Conventional small arms fire bullets that travel anywhere from 1,000 m/s to 1,500 m/s. More powerful rifles can shoot anywhere up to 4,000 miles per hour.
Modern missiles however, travel at around 5,000 m/s. However, there are some missiles in development which might one day be able to travel a mile a second.
In terms of conventional missiles, research from the US Army has unlocked a way to get more energetic performance out of the metal powders present in the propellant in their munitions.
The US Army has already invested over $900 million into research into Long Range Precision Fire, an initiative designed to create missiles that fly further, faster, and land with more impact. This is one of the top priorities for militaries around the world today, looking to lessen the need for active combatants in the field. However, this can only be achieved in new systems work effectively, at longer ranges than is currently possible.
Aluminium micron powder is present in most battlefield systems. When combined with graphene oxide and ignited, the level of combustion can be more accurately controlled to achieve the desired level of power. It also increases the amount of aluminium reacting on a microsecond timescale.
Graphene is one of the strongest and lightest materials in the world, with many uses in the defence sector.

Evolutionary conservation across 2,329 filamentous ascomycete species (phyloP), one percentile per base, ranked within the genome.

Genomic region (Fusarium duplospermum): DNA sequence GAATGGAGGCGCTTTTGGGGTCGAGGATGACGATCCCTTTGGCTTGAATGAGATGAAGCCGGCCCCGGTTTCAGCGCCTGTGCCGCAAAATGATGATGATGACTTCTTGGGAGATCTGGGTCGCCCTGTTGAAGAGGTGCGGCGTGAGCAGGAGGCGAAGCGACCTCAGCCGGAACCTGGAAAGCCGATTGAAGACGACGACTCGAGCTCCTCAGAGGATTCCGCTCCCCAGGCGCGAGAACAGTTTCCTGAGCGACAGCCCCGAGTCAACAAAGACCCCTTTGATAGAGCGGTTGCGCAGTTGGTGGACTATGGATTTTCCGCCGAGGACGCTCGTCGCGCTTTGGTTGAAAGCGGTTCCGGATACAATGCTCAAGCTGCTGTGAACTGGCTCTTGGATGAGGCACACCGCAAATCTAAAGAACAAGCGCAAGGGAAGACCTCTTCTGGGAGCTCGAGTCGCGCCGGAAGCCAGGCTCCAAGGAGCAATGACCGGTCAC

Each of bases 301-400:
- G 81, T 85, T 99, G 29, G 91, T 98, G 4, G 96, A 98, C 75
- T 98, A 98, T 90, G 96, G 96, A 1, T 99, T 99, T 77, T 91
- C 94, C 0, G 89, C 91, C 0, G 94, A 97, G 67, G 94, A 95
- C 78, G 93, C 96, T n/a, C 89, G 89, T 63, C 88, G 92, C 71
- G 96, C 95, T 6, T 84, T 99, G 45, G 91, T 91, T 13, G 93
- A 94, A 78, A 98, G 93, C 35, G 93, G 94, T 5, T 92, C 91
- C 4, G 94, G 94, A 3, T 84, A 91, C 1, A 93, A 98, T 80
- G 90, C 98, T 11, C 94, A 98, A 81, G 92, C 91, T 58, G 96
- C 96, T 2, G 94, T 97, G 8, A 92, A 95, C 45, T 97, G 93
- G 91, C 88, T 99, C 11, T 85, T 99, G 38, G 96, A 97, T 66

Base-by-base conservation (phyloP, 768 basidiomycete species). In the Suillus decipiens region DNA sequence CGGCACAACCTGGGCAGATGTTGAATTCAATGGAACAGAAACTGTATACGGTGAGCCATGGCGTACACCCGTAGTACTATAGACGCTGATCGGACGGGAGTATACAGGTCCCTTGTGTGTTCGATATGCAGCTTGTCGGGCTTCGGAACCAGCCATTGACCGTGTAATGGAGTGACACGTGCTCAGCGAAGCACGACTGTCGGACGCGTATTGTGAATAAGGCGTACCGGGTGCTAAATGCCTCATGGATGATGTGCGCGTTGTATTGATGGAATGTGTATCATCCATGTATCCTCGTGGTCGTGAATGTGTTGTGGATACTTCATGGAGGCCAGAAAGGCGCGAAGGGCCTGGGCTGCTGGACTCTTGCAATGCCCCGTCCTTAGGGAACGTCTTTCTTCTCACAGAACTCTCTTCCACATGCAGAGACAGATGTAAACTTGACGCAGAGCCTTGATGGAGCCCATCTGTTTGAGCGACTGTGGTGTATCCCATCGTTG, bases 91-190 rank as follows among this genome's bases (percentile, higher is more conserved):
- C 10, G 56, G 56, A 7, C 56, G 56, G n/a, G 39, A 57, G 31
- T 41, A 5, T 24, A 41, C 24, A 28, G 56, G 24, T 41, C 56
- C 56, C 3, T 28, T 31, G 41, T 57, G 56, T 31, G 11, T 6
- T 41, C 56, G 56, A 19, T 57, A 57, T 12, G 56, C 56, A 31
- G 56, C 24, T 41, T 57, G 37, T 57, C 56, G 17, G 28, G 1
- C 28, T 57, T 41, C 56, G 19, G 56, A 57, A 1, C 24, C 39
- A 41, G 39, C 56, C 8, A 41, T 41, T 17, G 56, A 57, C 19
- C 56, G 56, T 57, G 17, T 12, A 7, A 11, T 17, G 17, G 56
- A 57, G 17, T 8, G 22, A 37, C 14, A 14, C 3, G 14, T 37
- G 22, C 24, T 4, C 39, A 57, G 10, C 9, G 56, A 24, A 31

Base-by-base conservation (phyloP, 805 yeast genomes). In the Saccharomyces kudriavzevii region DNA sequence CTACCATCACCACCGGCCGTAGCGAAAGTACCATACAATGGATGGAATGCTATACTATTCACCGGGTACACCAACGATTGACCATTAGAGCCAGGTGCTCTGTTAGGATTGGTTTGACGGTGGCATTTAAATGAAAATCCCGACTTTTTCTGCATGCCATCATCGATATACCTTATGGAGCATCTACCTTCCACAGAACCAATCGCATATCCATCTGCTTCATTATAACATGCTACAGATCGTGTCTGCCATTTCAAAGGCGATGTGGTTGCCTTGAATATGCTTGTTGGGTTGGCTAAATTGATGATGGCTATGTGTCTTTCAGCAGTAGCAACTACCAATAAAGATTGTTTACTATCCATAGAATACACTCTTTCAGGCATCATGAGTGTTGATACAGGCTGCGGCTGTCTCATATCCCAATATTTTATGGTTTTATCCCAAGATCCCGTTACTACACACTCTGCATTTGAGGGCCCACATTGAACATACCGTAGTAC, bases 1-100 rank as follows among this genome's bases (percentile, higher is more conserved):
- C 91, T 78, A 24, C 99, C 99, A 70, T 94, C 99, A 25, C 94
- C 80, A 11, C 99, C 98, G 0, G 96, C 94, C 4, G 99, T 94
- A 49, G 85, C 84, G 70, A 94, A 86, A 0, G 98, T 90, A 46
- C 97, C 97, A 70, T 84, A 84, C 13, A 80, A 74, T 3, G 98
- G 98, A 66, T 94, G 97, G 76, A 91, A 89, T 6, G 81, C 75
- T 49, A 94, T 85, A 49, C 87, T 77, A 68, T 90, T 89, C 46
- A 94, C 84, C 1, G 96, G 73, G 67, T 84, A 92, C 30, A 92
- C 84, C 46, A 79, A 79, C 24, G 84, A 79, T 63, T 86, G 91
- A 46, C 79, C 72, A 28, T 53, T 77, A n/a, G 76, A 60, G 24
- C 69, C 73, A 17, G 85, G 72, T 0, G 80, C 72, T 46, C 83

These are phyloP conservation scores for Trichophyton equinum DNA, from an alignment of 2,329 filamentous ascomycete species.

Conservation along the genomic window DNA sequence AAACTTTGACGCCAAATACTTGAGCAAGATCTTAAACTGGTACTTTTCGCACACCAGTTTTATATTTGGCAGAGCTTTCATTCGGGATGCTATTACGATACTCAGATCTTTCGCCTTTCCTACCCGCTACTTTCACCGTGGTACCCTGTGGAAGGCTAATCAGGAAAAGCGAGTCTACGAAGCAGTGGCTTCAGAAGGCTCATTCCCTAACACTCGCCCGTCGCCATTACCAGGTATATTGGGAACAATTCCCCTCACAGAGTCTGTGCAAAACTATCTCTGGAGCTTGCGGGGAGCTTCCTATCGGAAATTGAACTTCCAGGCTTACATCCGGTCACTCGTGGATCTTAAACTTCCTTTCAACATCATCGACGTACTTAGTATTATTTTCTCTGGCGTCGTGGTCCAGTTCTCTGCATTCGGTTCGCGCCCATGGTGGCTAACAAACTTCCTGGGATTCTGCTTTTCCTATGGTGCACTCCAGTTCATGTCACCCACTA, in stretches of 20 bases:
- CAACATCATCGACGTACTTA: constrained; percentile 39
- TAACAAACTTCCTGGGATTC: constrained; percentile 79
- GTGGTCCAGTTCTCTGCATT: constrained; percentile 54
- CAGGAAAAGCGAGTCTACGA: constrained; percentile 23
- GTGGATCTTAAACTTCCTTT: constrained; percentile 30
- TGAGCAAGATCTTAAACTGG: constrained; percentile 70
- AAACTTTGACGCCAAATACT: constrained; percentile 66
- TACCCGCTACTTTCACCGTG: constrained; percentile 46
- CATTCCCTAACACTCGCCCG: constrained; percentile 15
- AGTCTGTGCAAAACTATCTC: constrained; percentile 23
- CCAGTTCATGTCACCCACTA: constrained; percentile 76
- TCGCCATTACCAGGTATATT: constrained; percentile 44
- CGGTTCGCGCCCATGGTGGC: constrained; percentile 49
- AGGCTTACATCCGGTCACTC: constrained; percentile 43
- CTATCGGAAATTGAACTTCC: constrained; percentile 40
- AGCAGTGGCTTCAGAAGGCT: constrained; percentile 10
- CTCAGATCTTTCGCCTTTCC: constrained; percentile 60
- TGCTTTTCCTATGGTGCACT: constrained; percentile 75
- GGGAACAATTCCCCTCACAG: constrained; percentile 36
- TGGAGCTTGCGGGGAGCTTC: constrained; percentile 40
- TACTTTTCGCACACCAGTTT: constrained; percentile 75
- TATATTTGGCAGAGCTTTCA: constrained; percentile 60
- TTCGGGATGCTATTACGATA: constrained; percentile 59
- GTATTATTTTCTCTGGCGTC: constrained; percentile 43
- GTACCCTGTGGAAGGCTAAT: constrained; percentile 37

Graphene Oxide could soon be used as a lightweight additive to the aluminium micron powder present in the weapon. A micron is a millionth of a meter in diameter, but even this tiny size is enough to provide a high level of energy and propulsion. Aluminium can provide a high level of heat for low cost, due to the natural abundance of the material.
A mechanical mixing process wraps the Aluminium in a sheet of graphene oxide, allowing for more complete combustion.
However, being able to fire missiles further doesn’t necessarily increase their effectiveness. Precision-strike and hypersonic missiles are currently in development, which can travel anywhere from five to ten times the speed of sound. These types of weapons are currently being developed by the USA, China, and Russia.
There are plans to develop an artillery cannon with a thousand kilometre range, that can fire at hypervelocity speeds. Pentagon funding for hypersonics research reached $278 million in 2019, not only to create viable offensive capabilities, but also to create a working defensive system. Hypersonic missiles would likely have a range of around 1,200 miles, and currently are virtually impossible to intercept.
Precision is a key element of any new weapon, something that has always been an issue for large scale military endeavours. New computer systems using AI will play a pivotal role in any future conflicts, not only in plotting initial flight paths for missiles, but also in creating new evasive patterns when the missile is intercepted.
The next few decades will see massive escalation in the race for superiority, already being likened the arms race seen in the run up to the Cold War.